For our Covid Tracing Tracker project, we are sifting files, documents, and interviewing sources to monitor the status of automated contact tracing apps all around the world. But we’re also asking for your help to make the database better and more accurate. There are many countries worldwide, documentation and information in many languages, and a wide variation in the apps and services to automate the contact tracing process.
So, if you see something in our existing data set that you can improve on, we want you to tell us about it.
If you have an update, correction, or addition to the tracker, please email the relevant information to us at CTT@technologyreview.com. Please reference original sources for your claim: government or developer announcements, verifiable news sources, or published research.
What we’re looking for
Up-to-date information on automated contact tracing apps that are backed by national governments. We plan to add significant state-level initiatives as our database evolves.
Data could include answers to our basic questions—What country does it operate in? What is it called? Who is producing it? Is it released yet? Where will it be available, and on what platforms? What technologies does it use? How many people have downloaded it?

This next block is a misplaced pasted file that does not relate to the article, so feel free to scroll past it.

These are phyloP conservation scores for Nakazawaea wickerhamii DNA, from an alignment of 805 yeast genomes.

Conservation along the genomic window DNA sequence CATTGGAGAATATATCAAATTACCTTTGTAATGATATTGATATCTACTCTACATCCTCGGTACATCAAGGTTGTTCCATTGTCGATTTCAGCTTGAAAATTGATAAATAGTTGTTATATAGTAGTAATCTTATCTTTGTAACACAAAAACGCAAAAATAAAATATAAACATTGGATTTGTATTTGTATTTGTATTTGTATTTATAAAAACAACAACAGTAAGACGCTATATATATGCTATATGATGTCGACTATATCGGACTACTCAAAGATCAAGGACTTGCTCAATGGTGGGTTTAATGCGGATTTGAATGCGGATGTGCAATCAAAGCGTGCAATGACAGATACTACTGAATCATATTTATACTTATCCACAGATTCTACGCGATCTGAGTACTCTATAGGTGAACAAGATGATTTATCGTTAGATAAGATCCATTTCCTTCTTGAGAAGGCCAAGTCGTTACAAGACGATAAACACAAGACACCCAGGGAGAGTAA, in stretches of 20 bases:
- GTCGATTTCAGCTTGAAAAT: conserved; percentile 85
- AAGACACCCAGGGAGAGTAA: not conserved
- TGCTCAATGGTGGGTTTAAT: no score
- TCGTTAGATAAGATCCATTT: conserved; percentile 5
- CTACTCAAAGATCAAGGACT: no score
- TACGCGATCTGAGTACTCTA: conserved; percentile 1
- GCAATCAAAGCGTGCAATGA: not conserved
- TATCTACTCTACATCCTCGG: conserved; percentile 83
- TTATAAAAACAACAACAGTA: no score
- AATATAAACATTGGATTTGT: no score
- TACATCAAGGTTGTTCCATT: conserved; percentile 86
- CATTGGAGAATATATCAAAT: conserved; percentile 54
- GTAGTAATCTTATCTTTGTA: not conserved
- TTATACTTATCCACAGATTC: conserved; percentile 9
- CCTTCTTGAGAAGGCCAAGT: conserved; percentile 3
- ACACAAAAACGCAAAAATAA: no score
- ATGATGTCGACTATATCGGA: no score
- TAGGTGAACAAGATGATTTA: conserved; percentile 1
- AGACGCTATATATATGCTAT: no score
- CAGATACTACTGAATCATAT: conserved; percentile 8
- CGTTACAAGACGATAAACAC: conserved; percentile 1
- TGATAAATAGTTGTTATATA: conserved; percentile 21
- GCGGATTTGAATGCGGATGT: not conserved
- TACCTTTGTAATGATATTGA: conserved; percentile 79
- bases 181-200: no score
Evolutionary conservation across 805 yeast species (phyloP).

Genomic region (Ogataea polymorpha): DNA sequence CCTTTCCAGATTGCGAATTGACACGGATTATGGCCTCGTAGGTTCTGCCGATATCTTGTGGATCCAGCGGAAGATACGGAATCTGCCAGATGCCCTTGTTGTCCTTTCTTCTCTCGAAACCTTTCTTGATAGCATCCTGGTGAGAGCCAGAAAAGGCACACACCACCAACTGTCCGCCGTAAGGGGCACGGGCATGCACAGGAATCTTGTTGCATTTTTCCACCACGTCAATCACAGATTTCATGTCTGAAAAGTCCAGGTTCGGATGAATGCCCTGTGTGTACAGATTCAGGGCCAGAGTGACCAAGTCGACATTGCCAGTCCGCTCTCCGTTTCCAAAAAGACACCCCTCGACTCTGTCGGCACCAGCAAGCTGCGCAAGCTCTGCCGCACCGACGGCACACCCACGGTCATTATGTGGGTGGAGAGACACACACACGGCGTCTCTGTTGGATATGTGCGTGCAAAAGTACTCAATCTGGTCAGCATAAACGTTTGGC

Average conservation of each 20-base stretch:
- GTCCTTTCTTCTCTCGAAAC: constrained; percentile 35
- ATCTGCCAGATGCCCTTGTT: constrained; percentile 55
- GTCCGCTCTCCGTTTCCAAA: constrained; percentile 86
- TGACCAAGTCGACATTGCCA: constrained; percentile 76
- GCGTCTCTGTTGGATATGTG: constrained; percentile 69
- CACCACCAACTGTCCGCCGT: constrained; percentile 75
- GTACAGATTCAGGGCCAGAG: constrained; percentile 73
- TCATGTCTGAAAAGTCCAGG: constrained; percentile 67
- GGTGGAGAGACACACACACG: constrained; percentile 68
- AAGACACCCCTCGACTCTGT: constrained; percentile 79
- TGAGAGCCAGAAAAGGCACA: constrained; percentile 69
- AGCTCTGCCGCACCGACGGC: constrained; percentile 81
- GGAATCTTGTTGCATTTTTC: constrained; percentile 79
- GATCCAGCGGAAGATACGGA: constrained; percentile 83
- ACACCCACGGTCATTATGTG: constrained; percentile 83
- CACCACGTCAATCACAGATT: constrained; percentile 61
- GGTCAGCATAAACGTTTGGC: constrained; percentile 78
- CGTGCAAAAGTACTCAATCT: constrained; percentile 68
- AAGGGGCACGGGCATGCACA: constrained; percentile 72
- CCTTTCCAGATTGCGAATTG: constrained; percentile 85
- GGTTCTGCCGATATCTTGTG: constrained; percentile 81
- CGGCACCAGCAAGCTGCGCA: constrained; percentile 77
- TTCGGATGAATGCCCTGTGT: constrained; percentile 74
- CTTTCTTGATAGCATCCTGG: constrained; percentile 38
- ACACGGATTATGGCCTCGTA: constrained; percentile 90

Or it could be specific documentation that gives insight into our list of privacy principles: Is the app voluntary? Are there limits on what data is collected and how it is shared? Will the data be destroyed in 30 days or less? And are policies publicly available or the code open sourced?
Links to documents, web pages, announcements along with details of how this information applies are greatly appreciated.
What we’re not looking for
For now we’re focused purely on automated contact tracing apps, not APIs or other protocols, self-reporting tools, or informational websites, apps or services. We are also not looking for information on manual contact tracing efforts.
How Russia killed its tech industry
The invasion of Ukraine supercharged the decline of the country’s already struggling tech sector—and undercut its biggest success story, Yandex.
AI might not steal your job, but it could change it
AI is already being used in the legal field. Is it really ready to be a lawyer?
How to preserve your digital memories
Following recent announcements by Google and Twitter, more data deletion policies are coming.
Your digital life isn’t as permanent as you think it is
Google will delete accounts after two years of inactivity, and experts expect more data deletion policies to come
Get the latest updates from
MIT Technology Review
Discover special offers, top stories, upcoming events, and more.